Inclusive education for all

Ernest, 14, (pictured below) has got the sweetest smile and the friendliest nature. His brother, Miguel, 11, is just like him. They look strikingly similar; you would know they were brothers immediately.

But looks are not the only thing they have in common. Both were born with the same hearing difficulty, which meant they were unable to develop speech at an early age.


In Guinea Bissau, where the boys were born, shame and stigma face the families of children with disabilities, and is often a reason why children like Ernest and Miguel don’t receive the care they need and can’t go to school.

After Miguel was born, their father was unable to deal with the situation and left them with a relative. They haven’t heard from him since.

Out of school, Ernest and Miguel seemed destined to a life of poverty and exclusion until teachers at a Plan International Disability Rehabilitation Centre heard about their situation and offered to help.

The boys arrived at the centre two years ago, and since then a world of opportunity has opened up.

Most importantly they were able to learn sign language so can now communicate with each other and the world around them.

Plan International’s inclusive education ‘EQuIP’ programme, funded by Irish Aid, is working in Guinea-Bissau to increase the quality of learning for all children, including girls and children with disabilities who may be left out of education.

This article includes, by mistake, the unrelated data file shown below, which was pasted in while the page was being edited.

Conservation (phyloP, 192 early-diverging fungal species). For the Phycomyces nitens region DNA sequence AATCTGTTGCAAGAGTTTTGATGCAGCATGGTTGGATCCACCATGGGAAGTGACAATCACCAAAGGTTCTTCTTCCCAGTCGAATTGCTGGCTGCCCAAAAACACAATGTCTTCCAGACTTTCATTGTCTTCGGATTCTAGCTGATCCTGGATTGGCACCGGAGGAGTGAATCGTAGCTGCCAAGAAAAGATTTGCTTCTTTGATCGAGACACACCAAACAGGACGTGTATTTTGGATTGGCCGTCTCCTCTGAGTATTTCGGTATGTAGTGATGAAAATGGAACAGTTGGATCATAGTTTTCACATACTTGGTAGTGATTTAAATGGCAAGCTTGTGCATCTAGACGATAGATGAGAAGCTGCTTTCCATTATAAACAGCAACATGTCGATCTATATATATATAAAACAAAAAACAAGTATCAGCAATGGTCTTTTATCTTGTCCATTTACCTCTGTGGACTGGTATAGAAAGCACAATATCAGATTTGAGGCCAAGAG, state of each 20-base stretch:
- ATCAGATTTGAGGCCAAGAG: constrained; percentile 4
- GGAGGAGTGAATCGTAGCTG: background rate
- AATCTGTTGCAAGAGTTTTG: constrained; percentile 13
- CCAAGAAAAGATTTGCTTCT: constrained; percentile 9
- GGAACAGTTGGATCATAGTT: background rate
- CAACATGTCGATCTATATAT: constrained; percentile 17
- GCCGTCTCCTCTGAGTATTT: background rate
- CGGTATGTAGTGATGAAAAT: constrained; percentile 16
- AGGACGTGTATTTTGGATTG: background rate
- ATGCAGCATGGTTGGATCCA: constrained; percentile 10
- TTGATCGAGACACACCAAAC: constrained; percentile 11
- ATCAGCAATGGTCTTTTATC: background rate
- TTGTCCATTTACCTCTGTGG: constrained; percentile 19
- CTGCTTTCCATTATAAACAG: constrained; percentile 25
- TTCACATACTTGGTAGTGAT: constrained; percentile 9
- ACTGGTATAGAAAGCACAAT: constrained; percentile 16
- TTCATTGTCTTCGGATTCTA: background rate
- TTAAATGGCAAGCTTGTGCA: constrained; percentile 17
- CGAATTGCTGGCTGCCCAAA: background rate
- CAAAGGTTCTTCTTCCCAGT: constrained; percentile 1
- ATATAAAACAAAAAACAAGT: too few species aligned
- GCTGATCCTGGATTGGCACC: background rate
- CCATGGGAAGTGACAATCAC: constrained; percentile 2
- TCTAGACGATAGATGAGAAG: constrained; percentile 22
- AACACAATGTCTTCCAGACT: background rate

EQuIP is increasing awareness in communities of the importance of education for all children. The programme ensures all those involved in children’s education – such as teachers, school governors, inspectors and parents – are fully trained to make schools safe, more girl-friendly and a welcoming place for children with disabilities to learn.

Through the EQuIP programme, teachers at their local secondary school have been trained in sign language and so can communicate with Ernest and Miguel.

The Guinea-Bissau sign language dictionary was developed in the past five years and has helped integrate students with disabilities into mainstream education.

Now Ernest is learning mechanics, and hopes to become a car mechanic someday.

And for the first time, the boys feel accepted.

After school, they love nothing more than to spend their evening playing football with their classmates, just as any teenager does!

EQuIP stands for:

Education: We strive for a holistic approach to education which focuses on three core priorities: improving access, enhancing quality and strengthening education governance.

Quality: We aim to improve learning outcomes for children at primary and junior secondary level, while also boosting enrolment and retention rates among children in target communities.

Inclusive: We ensure that more children, particularly girls and children with disabilities, can access and complete quality primary and junior secondary education.

Participative: We engage with all those interested in improving standards of education in schools, such as children, parents, teachers, community and government leaders, are consulted.